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Acid foods and teeth

Answered on August 19, 2014
Created June 03, 2013 at 8:09 PM

i love consuming lemon/lime water sometimes as well as add some apple cider vinegar to some dishes. I occasionally indulge in some fruits like oranges.

how would i go about making sure the acidity of these fruit don't harm my teeth enamel?

is swishing with water enough or is it more complicated

Cb9a270955e2c277a02c4a4b5dad10b5

(10989)

on June 04, 2013
at 12:03 AM

Yea, I just ate a can of 1.59 sardines, just the bones, along with my chicken breasts, potatoes , broccoli and a small glass of ice cold milk. Eating something like fish bones makes my teeth feel the opposite of having eaten a lemon or lemon water or something.

194d8e8140425057fe06202e1e5822a7

(3979)

on June 03, 2013
at 11:50 PM

Yes, but don't brush your teeth directly after drinking/eating acidic foods. I've read that when your teeth are "fuzzy" after that, the enamel is more easily scraped off, and brushing will do that. Brush a few hours afterwards, or right before you consume an acidic food.

194d8e8140425057fe06202e1e5822a7

(3979)

on June 03, 2013
at 11:49 PM

...When they're soft (usually from a can). If they're not soft, then they're pretty freaking annoying.

194d8e8140425057fe06202e1e5822a7

(3979)

on June 03, 2013
at 11:48 PM

Fish bones are pretty freaking awesome.

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3 Answers

1
Cb9a270955e2c277a02c4a4b5dad10b5

(10989)

on June 03, 2013
at 11:44 PM

Eat some alkaline food with you meal, like fish bones, those are pretty freaking alkaline.

194d8e8140425057fe06202e1e5822a7

(3979)

on June 03, 2013
at 11:48 PM

Fish bones are pretty freaking awesome.

Cb9a270955e2c277a02c4a4b5dad10b5

(10989)

on June 04, 2013
at 12:03 AM

Yea, I just ate a can of 1.59 sardines, just the bones, along with my chicken breasts, potatoes , broccoli and a small glass of ice cold milk. Eating something like fish bones makes my teeth feel the opposite of having eaten a lemon or lemon water or something.

194d8e8140425057fe06202e1e5822a7

(3979)

on June 03, 2013
at 11:49 PM

...When they're soft (usually from a can). If they're not soft, then they're pretty freaking annoying.

0
A048b66e08306d405986b6c04bf5e8e4

on June 03, 2013
at 09:04 PM

I have the same problem...try drinking it through a straw, it will minimize the amount of contact the lemon/lime water comes in with your teeth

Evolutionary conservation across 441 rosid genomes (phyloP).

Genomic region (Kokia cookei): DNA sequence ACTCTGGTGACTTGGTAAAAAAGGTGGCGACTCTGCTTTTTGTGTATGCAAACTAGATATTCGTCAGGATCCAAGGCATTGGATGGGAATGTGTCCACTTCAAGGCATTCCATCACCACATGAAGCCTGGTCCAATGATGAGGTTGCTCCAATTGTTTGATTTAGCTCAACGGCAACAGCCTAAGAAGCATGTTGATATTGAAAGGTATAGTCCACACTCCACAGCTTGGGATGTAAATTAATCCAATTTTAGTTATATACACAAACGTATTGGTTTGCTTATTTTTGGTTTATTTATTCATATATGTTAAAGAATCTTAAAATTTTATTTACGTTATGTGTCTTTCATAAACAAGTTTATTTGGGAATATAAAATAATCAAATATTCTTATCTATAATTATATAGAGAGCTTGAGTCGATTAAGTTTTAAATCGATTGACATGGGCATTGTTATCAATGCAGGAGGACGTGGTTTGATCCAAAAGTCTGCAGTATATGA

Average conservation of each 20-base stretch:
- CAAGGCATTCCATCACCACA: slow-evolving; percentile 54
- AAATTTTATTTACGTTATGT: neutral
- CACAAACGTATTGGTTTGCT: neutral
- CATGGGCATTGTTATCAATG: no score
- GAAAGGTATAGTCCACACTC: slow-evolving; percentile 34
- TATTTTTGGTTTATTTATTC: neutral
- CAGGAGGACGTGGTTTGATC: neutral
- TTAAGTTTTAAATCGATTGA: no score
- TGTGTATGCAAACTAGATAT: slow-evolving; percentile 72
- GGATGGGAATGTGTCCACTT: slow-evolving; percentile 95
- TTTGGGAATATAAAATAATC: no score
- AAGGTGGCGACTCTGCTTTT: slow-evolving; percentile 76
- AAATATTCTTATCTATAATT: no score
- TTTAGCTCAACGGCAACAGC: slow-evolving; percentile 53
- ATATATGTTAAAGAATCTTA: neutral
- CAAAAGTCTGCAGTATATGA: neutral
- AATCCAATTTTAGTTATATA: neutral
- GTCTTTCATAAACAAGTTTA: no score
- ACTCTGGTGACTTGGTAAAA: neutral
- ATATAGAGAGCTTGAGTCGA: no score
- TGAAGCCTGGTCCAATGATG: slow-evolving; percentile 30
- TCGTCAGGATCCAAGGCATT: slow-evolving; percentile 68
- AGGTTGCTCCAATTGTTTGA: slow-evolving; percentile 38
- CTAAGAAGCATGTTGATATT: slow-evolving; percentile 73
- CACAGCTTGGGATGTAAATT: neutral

0
C16e2e3642960bfaabee1c1c7fbf9df1

(384)

on June 03, 2013
at 08:53 PM

I used to (and still do) combat my GERD with Apple cider vinegar straight shots from the bottle and swish a mouthful of water around my mouth after. I had a similar worry and asked my dentist whether it (or the refluxing acid) has done any damage and he said they look good as new. This is only over a couple of years or so, so maybe a few decades might tell a different story. I eat tons of acidic fruits too (and on top of that i smoked for a year or so before i saw the dentist).

I'm not saying natural acids won't cause erosion over time (because i have no evidence to back that statement up) but i do believe these television adverts promoting all sorts of superhero-like toothpastes and warning of the dangers of acid erosion are mostly to promote products and boost sales. I also saw something a while ago on how potato starch can actually cause more damage than even sugar to teeth (i think it was on a programme called QI, i'll try to find a link for an article).

So brush your teeth twice a day, rinse your mouth with water maybe and put the worry to rest :)

EDIT: Give this a quick read http://www.livescience.com/2011-truth-tooth-decay.html

194d8e8140425057fe06202e1e5822a7

(3979)

on June 03, 2013
at 11:50 PM

Yes, but don't brush your teeth directly after drinking/eating acidic foods. I've read that when your teeth are "fuzzy" after that, the enamel is more easily scraped off, and brushing will do that. Brush a few hours afterwards, or right before you consume an acidic food.

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